Greensill scandal: Second Cabinet Office adviser hired by company while in civil service

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Harry Yorke
·4 min read
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Lord Heywood with David Cameron in 2012. Sir Jeremy has been accused of bringing the Australian financier Lex Greensill into the Government fold - Andrew Parsons/ I-Images
Lord Heywood with David Cameron in 2012. Sir Jeremy has been accused of bringing the Australian financier Lex Greensill into the Government fold - Andrew Parsons/ I-Images

Downing Street was under mounting pressure on Thursday night over the Greensill scandal after it was reported that a second official in the Cabinet Office had been hired for the firm while working for the civil service.

David Brierwood, a former banker at Morgan Stanley, appears to have joined the firm as a director two months after he joined the department as a crown representative in 2014.

It comes just days after it emerged that Bill Crothers, the former Government’s former chief commercial officer, had also taken on a role advising Greensill two months before he left the civil service in 2015.

Separately, allies of Lord Heywood, the former civil service chief who died in 2018, on Thursday night claimed he had been unfairly impugned for his role in the scandal.

They pushed back against criticism of the former cabinet secretary amid claims he brought the Australian financier Lex Greensill into the Government fold a decade ago.

Questions over Mr Greensill and his eponymous company have mounted following the disclosure that David Cameron lobbied ministers to increase access to Covid loan schemes for the firm, for which he was a paid adviser.

David Cameron-Greensill lobbying scandal explained
David Cameron-Greensill lobbying scandal explained

Subsequent revelations over senior civil servants and public figures who also went on to work for Greensill have cast a spotlight on the role of lobbying and the “revolving door” between Whitehall and the private sector.

It has also prompted inquiries to be launched, with two further Parliamentary committees on Thursday confirming they were starting their own probes, taking the total to six.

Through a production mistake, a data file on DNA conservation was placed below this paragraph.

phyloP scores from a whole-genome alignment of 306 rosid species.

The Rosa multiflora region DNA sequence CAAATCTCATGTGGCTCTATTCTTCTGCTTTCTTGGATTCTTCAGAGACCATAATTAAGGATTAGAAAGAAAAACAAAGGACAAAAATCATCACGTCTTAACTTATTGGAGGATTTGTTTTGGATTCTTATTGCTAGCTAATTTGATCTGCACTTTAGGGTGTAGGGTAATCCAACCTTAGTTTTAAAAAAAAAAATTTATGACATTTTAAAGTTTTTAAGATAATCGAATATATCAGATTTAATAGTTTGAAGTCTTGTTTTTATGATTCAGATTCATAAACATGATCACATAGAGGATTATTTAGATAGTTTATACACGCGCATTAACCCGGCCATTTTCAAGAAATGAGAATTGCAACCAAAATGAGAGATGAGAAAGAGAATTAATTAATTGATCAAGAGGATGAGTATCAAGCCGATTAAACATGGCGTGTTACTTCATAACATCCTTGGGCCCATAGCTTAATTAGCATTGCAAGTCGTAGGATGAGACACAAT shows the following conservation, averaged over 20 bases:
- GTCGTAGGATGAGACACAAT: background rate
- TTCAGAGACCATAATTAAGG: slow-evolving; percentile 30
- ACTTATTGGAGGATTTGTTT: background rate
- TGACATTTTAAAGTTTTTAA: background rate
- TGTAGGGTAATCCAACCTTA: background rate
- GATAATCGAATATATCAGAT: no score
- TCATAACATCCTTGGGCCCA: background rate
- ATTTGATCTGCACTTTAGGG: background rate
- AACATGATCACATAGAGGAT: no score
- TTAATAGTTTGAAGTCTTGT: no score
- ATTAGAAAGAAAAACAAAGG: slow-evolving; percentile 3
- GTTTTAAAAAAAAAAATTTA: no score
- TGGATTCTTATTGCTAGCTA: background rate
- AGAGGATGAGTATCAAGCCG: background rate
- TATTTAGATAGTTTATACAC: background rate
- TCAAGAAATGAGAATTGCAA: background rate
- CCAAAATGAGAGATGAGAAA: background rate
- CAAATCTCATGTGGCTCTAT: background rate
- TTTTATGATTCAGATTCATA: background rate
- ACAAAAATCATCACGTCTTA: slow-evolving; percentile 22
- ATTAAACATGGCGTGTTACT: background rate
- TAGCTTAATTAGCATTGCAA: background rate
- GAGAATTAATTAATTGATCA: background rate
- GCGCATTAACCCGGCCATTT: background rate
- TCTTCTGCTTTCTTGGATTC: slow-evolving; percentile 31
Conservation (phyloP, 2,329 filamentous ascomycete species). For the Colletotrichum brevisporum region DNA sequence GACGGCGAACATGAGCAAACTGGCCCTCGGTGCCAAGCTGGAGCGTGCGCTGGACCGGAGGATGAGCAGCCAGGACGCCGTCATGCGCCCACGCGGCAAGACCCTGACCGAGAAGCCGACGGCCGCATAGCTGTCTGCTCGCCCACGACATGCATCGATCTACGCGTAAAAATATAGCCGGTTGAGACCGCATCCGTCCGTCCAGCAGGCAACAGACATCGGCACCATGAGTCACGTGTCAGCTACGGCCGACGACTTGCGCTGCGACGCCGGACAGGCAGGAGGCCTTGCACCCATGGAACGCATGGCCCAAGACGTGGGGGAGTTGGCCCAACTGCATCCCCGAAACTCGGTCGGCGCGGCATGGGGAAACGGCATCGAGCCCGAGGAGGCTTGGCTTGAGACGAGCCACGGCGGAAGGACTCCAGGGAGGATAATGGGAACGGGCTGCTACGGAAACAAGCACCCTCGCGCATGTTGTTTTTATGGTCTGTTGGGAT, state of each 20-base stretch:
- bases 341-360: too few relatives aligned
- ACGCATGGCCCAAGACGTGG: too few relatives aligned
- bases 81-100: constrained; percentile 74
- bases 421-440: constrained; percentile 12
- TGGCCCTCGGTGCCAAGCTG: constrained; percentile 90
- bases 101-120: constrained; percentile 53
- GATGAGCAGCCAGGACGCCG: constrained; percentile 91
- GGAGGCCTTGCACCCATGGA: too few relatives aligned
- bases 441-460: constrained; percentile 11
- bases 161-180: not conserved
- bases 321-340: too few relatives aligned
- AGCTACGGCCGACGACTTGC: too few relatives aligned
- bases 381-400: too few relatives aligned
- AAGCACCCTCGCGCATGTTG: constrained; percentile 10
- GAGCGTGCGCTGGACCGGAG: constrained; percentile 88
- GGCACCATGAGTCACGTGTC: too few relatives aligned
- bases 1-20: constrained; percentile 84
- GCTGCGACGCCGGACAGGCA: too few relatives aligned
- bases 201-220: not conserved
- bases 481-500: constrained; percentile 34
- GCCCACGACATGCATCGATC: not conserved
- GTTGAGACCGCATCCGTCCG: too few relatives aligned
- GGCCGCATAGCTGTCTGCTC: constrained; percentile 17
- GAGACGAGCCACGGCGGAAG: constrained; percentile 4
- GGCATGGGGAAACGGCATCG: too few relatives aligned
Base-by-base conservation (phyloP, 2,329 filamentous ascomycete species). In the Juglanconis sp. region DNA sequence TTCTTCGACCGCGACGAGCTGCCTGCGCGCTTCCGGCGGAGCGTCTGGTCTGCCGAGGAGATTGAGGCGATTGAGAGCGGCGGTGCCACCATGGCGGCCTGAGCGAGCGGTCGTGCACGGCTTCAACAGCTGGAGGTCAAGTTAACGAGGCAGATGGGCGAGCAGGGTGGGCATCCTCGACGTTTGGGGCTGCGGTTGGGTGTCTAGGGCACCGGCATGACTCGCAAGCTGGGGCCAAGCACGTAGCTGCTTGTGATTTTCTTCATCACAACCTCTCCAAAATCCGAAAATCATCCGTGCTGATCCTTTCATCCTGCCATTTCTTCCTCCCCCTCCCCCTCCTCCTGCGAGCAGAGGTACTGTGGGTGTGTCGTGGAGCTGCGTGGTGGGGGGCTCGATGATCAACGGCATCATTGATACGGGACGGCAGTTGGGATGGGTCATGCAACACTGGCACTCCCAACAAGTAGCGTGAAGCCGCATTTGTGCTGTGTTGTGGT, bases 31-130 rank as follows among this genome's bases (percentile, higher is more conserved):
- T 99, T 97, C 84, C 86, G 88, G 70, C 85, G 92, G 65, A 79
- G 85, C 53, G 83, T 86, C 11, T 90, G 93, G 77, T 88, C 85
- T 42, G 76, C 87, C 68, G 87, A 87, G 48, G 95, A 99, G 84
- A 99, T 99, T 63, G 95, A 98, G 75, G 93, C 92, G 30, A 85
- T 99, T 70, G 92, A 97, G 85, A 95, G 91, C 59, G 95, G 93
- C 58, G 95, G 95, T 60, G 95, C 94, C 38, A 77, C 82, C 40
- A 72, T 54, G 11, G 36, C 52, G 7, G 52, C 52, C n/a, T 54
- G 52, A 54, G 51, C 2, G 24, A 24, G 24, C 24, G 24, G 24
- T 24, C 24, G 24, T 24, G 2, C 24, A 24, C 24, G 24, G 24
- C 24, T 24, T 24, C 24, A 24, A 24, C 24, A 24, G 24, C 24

Mr Cameron played down his involvement with Greensill as prime minister, while others suggest Lord Heywood was responsible for extending his influence across Whitehall.

Concerns have been raised over Lord Heywood’s alleged desire to push Greensill’s proposal for Government departments to use supply chain finance to speed payments to suppliers.

However, sources who worked with Lord Heywood argued that he had been committed to the integrity of the civil service.

According to the Guardian, Mr Brierwood’s LinkedIn online profile appears to show that he continued as a Greensill director throughout his appointment as a crown representative, which it says lasted between October 2014 and June 2018.

On the same profile, Mr Brierwood describes his role as a crown representative as ensuring that “gets the best possible value from government contracts.”

Approached for comment on Thursday night, the Cabinet Office did not deny the claims that Mr Brierwood’s roles had overlapped, but suggested there was no conflict of interest.

A spokesman said: "Crown Representatives do not participate in the procurement process nor are they able to award any contracts. They are part time senior executives recruited for their working knowledge of a sector to help ensure value for money for the taxpayer.

"All Crown Representatives go through regular propriety checks and cannot work with a supplier where there could be a conflict of interest."

"Mr Brierwood's Crown Representative role was not anything to do with supply chain finance."

The Telegraph was unable to contact Mr Brierwood.

Profiles Greensill scandal
Profiles Greensill scandal

Meanwhile, allies of Lord Heywood on Thursday night defended his role in bringing Greensill into Whitehall, with one telling this newspaper: “Jeremy was constantly on the lookout, rightly so, for innovations that would support the public service.

“But he was also very careful about the ethics of the civil service. He pursued reform while respecting the fundamental basis of civil service ethics.”

A second claimed that Greensill’s influence receded following the departure of Mr Cameron in 2016, despite Lord Heywood remaining in post to advise his successor, Theresa May.

Others questioned whether he was being used as a scapegoat because he was unable to defend his actions or correct inaccuracies.

The row came as two parliamentary committees on Thursday confirmed they would join the growing list of bodies scrutinising the role of Greensill and lobbying in Whitehall.

The public administration and constitutional affairs committee (PACAC) will examine lobbying and conflicts of interests arising from business appointments, while a second probe by the public accounts committee will examine supply chain financing.

William Wragg, the Tory chairman of PACAC, on Wednesday hit out at Mr Cameron over his role in the scandal, describing his actions as “tasteless, slapdash and unbecoming”.

Mr Cameron’s spokesman has said he will “respond positively” to any approaches from MPs or Mr Boardman.